2.4. Methods of Determining the Fire Points

In this study, after the preprocessing of the MOD14 data set and GlobeLand30-2010 data set, the MOD14 data set was combined with the GlobeLand30-2010 data set to obtain the distribution of fire activity within different land covers and credibility.
For MODIS Level1B and Level2 products, the HDF (Hierarchy Data Format) file typically contains latitude and longitude bands. In general, every MOD14 image corresponds to MODIS geolocation files (MOD03). As such, the geometric correction for MODIS image is carried out by using geo-location files built-in to the MODIS sensor. The IDL (Interface Description Language) of GLT (Geometry Lookup File) algorithm was applied to conduct geometric correction of each scene MOD14 image. We then mosaic and clip the MOD14 images to obtain daily images of the study area from 2010 to 2014. According to the attributes of the MOD14 fire mask, we only extracted fire information with different confidence levels (with DN = 7, 8 and 9, corresponding to low, nominal, and high confidence level, respectively).
Fifty-two scenes of GlobeLand30-2010 images were used in the study. The GlobeLand30-2010 data sets was mosaicked and clipped to obtain the image of the study area. The GlobeLand30-2010 data of the study region (without the tundra land cover) are illustrated in Figure 1. In order to geometrically match the two different resolution data sets, we downsampled the GlobeLand30-2010 data and the cells were spatially aligned with the MOD14 pixels. Combining nine land cover types of GlobeLand30-2010 data, we used the grid calculator of daily MOD14 data and GlobeLand30-2010 data to classify the different fire confidence levels. Once we had the two aligned data sets, we first analyzed the temporal and spatial distribution of burning fires with different land cover types. Then, according to the scope of GlobeLand30-2010’s cropland, the temporal and spatial distribution of agricultural fires were discussed in detail.

3. Spatial and Temporal Distributions of Fire Points

3.1. Overall Results

For these five years, a total of 19,854, 21,609, 30,842, 27,788, and 28,049 fire points (of all the confidence levels) were detected in 2010, 2011, 2012, 2013, and 2014 from the MODIS images, respectively. Low-confidence fire points accounted for 8.6% of the total over these five years (Table 2). In order to achieve the maximum fire detectability [18], all the confidence levels are considered in the following discussions. From the land cover data, over 95% of the fire points were located on cropland, forest, grassland, and artificial surfaces. Agricultural fires accounted for 55%–64% of the fires occurring in mainland China during the summer and autumn (see Figure 2).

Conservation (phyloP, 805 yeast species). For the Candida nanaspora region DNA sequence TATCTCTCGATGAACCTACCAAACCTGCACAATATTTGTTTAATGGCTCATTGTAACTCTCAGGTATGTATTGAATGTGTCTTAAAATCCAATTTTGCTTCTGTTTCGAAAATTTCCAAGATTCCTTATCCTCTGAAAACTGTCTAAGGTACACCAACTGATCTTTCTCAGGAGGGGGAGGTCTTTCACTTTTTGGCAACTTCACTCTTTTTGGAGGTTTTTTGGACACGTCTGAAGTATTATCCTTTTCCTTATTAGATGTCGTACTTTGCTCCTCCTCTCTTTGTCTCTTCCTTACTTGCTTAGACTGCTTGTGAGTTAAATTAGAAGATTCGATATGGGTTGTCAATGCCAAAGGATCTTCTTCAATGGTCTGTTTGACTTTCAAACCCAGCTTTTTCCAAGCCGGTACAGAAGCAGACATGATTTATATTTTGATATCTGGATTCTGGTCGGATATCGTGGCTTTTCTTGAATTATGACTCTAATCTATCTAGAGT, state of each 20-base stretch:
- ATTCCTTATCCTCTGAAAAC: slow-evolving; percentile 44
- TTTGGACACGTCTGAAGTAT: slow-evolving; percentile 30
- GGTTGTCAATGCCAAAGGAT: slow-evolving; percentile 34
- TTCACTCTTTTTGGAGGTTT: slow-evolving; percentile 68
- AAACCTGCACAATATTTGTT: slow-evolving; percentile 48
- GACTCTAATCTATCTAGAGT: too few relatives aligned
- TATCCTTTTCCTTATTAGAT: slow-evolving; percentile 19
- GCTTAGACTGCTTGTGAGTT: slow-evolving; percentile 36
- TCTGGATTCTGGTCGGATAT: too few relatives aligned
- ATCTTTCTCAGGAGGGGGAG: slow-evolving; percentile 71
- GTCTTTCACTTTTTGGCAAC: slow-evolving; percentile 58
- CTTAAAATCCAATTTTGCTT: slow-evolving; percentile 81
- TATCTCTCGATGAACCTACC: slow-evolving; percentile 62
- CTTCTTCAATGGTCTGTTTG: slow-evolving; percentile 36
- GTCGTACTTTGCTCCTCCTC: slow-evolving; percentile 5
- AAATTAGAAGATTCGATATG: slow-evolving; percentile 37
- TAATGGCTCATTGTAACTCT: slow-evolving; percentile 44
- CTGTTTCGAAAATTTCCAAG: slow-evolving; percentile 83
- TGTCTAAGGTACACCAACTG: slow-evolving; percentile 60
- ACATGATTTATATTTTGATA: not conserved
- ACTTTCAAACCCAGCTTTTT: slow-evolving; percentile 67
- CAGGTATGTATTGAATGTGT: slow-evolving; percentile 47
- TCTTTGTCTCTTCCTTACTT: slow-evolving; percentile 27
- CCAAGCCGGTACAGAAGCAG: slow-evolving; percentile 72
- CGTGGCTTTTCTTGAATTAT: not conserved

With regard to the spatial-temporal distribution of main land cover types of fire points from 2010 to 2014, we list the total amounts of each type of fire points for every month of each year in Figure 3 and the yearly spatial distribution of the different fires that occurred are shown in Figure 4. Each fire type has a unique spatiotemporal distribution, which is related to the different land-cover types. From Figure 3, we can see that the agricultural fire points and the artificial surface fire points (including industrial fires and residential fires) follow a fixed temporal pattern (see Figure 3a,c). The number of farmland burning fires peaked in June every year, and the average number reached 7742 among five years. In our study, the number of farmland burning fires was 13,023 in June 2012—over half of the average value. Meanwhile, the fires in forest and grassland land types are more random in their temporal distribution. The number of forest burning fires and grassland burning fires peaked in 2013 and 2014, respectively, as many as 2568, 1691. The spatial distributions of the agricultural fires and artificial surface fires are basically fixed (see Figure 4). Figure 4 shows something well known—that the majority of the grassland fires occurred in Eastern Inner Mongolia and Northeast and Southeast China, which to some extent reflects the credibility of the fire monitor in this article. The natural landscape can be roughly represented by the change from steppe to desert grassland from the east side to the west side in the north of China. Most of the forest burning fires were distributed in southern China, and some small burning clusters appeared in northeast China.